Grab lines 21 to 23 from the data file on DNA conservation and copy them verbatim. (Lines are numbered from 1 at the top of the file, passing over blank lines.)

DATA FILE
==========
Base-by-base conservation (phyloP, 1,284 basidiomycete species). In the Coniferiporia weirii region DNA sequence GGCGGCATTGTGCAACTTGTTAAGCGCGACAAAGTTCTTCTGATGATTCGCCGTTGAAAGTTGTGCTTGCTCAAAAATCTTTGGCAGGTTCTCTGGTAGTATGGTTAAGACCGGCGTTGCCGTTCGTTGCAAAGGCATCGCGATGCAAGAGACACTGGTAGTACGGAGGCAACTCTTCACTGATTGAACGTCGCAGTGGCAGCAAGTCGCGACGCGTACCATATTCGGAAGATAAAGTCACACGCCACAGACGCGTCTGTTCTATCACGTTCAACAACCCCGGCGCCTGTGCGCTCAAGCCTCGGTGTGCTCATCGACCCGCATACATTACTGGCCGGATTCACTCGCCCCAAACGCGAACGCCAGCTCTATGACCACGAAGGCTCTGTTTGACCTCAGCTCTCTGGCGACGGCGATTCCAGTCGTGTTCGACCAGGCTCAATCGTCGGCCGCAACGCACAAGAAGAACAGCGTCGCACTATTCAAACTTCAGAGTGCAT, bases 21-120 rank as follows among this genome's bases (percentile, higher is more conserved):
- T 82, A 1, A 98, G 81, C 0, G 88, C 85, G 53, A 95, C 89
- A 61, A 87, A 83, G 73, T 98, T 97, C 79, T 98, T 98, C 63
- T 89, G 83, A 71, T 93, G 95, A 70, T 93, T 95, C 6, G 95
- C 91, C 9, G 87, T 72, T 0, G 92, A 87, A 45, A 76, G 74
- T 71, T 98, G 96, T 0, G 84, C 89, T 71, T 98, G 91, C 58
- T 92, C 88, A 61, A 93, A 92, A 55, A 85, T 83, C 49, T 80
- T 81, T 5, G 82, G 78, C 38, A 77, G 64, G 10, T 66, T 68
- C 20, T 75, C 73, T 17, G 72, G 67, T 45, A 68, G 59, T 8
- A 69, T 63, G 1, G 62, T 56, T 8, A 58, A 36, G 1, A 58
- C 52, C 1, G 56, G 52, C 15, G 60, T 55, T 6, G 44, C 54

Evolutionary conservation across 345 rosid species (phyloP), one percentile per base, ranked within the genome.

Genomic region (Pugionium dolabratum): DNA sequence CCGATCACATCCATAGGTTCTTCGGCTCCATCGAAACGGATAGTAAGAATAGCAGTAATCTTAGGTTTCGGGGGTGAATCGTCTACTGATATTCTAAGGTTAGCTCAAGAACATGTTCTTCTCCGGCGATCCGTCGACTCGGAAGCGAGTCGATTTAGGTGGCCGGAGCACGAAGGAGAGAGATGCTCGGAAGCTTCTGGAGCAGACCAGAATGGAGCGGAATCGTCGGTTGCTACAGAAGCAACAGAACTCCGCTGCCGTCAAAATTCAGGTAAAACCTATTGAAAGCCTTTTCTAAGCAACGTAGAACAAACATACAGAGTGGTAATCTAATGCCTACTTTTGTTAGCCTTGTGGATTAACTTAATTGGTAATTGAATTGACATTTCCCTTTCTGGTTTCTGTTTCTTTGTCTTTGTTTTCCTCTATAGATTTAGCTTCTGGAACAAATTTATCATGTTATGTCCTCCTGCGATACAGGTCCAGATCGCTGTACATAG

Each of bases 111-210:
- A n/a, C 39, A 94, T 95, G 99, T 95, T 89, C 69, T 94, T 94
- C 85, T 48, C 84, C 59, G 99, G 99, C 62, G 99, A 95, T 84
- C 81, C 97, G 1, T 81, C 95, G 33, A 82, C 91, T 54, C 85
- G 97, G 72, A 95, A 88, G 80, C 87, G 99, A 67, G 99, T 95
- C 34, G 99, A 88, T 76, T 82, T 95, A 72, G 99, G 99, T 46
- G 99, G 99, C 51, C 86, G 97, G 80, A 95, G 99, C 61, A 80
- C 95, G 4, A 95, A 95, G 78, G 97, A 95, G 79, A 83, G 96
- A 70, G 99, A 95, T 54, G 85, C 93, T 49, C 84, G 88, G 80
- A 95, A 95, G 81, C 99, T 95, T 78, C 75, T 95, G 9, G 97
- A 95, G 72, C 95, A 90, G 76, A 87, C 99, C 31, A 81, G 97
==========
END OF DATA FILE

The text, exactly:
- C 95, G 4, A 95, A 95, G 78, G 97, A 95, G 79, A 83, G 96
- A 70, G 99, A 95, T 54, G 85, C 93, T 49, C 84, G 88, G 80
- A 95, A 95, G 81, C 99, T 95, T 78, C 75, T 95, G 9, G 97